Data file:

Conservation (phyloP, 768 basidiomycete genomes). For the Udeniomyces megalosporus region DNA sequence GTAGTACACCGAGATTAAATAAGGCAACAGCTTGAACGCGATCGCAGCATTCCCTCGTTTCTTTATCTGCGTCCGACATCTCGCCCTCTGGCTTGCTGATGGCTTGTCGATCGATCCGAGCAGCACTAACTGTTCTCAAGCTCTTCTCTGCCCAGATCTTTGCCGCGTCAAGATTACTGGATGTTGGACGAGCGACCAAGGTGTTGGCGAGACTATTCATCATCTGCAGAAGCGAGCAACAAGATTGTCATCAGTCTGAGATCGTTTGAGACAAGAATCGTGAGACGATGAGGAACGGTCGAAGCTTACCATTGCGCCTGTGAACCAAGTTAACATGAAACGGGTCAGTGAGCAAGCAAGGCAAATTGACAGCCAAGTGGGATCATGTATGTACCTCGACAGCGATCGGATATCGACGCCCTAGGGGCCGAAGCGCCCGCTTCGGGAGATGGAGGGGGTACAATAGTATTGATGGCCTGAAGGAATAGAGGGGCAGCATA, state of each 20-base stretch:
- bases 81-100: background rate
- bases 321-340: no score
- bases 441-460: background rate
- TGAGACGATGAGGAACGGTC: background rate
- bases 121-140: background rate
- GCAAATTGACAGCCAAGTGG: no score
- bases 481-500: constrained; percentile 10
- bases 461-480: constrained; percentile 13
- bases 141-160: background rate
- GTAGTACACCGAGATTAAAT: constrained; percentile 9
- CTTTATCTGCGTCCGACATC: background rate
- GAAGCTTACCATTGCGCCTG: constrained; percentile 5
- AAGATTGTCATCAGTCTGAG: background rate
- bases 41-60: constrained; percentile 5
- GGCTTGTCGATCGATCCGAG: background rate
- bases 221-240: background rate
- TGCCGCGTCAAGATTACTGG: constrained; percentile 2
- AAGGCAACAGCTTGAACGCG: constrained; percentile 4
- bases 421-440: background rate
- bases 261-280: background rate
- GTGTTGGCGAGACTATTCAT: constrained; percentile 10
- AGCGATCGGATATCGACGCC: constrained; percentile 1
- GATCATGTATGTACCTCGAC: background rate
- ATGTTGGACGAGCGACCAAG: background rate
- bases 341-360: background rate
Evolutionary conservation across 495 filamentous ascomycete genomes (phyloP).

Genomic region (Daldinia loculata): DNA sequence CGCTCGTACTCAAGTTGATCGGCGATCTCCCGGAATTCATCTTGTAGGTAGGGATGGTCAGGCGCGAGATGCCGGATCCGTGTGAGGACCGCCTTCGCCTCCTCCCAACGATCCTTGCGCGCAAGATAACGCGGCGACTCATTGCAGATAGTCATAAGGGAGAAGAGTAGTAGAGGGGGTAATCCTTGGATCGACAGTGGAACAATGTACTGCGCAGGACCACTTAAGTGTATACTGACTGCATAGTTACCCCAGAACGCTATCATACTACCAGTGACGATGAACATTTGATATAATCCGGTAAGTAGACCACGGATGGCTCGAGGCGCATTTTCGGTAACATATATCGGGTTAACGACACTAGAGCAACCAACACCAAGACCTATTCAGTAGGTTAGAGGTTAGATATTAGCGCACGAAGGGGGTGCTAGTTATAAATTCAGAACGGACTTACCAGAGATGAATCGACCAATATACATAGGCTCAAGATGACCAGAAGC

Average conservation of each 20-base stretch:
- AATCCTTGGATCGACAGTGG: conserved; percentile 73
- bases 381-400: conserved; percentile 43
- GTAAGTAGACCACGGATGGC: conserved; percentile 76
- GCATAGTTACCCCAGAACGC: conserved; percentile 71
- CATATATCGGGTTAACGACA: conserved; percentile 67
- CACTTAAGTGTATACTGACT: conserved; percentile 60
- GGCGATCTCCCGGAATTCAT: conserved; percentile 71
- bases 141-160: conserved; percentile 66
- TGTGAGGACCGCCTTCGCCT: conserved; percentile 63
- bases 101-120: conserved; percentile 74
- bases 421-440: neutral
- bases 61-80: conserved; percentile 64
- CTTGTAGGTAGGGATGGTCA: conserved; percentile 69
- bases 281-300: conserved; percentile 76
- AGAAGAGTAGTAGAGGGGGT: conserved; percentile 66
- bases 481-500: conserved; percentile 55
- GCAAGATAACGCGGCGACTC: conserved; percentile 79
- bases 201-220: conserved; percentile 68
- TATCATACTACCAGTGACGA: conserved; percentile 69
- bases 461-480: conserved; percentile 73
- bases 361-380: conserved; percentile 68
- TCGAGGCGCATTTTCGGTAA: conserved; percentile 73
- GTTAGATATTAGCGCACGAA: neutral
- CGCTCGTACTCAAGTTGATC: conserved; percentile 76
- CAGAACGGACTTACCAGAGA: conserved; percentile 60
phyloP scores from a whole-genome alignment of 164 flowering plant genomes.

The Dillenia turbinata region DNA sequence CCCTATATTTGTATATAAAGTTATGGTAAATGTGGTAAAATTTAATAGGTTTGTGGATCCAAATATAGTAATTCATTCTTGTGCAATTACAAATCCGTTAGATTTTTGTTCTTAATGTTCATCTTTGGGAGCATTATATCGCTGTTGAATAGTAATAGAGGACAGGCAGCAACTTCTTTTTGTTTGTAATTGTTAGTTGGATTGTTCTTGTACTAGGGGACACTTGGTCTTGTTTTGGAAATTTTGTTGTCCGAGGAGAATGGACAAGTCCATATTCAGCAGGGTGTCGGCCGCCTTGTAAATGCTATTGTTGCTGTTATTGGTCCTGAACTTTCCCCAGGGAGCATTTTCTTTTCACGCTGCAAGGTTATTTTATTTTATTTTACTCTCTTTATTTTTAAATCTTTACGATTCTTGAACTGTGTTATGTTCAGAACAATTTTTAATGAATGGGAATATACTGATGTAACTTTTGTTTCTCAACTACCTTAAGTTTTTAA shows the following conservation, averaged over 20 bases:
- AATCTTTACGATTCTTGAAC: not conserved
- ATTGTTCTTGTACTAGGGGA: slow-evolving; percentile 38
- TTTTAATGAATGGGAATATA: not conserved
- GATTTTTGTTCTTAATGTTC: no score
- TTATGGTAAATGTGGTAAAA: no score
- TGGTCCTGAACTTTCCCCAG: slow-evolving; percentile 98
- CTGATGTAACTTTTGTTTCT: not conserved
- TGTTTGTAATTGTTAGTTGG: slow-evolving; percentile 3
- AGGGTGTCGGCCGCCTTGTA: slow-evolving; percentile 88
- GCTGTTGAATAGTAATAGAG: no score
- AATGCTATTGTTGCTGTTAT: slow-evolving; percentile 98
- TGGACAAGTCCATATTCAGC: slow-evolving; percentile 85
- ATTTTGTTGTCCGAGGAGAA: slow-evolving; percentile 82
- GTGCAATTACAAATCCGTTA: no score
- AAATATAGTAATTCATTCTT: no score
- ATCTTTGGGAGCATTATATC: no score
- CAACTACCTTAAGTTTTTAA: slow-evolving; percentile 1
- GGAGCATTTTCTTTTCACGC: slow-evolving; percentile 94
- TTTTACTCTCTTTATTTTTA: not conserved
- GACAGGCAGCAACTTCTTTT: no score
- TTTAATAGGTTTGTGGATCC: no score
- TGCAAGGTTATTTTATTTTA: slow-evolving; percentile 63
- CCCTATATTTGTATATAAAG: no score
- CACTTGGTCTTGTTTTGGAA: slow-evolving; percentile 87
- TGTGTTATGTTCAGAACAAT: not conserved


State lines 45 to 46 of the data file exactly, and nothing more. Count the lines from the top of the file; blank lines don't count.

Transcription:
- bases 481-500: conserved; percentile 55
- GCAAGATAACGCGGCGACTC: conserved; percentile 79